Wanted to share a quick and easy project I tackled this past weekend… DIY Shelving! I am using them for plants (because #therearemany), but you could use these anywhere. Granted, we had most of the supplies needed on hand from finishing the stairs; however, a quick trip to your local hardware store would provide you with everything you need. You can customize everything from the thickness of the shelving to the stain color to the brackets. The shelf world is your proverbial oyster, friends.
What I used:
- Pine lumber (2 inches thick x 10 wide) cut into two 24 inch pieces
- Palm sander
- 4 Quatrefoil style brackets with mounting hardware
- Minwax Wood Conditioner
- Duraseal Walnut Wood Stain
- Lots of paper towels
- Commercial grade polyurethane in a satin finish — you can use any of the brands found at your local store; gloss finish is another option that would give you a less rustic look.
- One paintbrush for oil-based products — get the cheap one because you’ll want to throw this away when you’re done.
- One paintbrush for sealants and adhesives — again, think cheap.
- Measuring tape
Sand down your boards and wipe away excess dust with a damp papertowel.
I used some wood conditioner prior to staining to prevent blotchiness of the stain; the pine had been in our garage for awhile and was dry. This will add about 45 minutes of application and dry time to your project.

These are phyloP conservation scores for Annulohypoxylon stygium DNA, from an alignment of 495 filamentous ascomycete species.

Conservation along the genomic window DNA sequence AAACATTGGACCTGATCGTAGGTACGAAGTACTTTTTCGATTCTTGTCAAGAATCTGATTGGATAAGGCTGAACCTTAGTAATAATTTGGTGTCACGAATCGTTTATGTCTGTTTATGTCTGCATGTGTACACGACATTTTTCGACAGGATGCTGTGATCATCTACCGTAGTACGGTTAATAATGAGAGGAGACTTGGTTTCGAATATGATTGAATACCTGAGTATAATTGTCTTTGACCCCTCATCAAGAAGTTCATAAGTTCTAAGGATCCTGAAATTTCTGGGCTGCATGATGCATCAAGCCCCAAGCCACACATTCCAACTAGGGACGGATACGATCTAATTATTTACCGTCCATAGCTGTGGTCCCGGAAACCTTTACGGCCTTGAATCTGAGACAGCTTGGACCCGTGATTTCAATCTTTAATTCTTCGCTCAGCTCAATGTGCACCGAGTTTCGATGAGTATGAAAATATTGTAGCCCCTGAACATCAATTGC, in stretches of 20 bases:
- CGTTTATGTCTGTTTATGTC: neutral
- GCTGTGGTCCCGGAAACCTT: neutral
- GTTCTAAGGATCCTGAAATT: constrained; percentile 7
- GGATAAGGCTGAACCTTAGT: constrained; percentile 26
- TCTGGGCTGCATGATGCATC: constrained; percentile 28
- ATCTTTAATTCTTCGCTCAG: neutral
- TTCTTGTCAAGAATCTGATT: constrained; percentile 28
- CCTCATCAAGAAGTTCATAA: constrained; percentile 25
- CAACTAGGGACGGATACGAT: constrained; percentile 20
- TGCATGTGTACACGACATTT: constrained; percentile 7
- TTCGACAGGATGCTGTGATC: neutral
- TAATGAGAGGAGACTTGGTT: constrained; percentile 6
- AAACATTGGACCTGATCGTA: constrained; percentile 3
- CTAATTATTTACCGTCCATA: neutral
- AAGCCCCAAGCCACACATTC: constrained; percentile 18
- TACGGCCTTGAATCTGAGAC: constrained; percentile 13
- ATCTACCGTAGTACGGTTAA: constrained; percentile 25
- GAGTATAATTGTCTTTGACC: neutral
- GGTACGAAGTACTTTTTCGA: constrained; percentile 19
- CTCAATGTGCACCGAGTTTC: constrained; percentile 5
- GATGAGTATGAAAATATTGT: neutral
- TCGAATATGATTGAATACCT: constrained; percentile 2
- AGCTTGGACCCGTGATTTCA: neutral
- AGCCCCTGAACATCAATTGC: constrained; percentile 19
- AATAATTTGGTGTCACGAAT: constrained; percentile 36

Grab your oil paintbrush and put the stain on. This is where the art comes in… Depending on how dark you want the stain to be and how grainy or marbled you want the wood to look will determine how long you leave it on before wiping and how hard you wipe with your paper towels. Follow the instructions on the product you choose. Whatever you decide, you want to keep moving and be consistent so that your final products are uniform. (ie- this is not the time to contribute to a group text or chat with your curious neighbor.)
After the stain dries, it’s time to seal it with polyurethane. Keep in mind, once you seal it you are done. You can’t go back and add stain or remove stain after the poly dries without re-sanding and starting from scratch. Make sure you’re happy before you seal!
I wanted a more rustic finish on my shelving, so I used satin finish poly. I applied it with a short hair sealant brush (about $3) and propped it up to dry overnight.
Then comes the fun part – deciding where to hang these bad boys!
I ultimately decided to hang one in the foyer. I had toyed with the idea of putting two in the piano room and then decided it would look too crowded. My second idea was to put them over the toilet in our master bathroom, but we then realized there are no studs in the right place! Third time’s a charm, they say. This extra space in the foyer will be a great place for decorations and plants! Who knows where the other one will end up!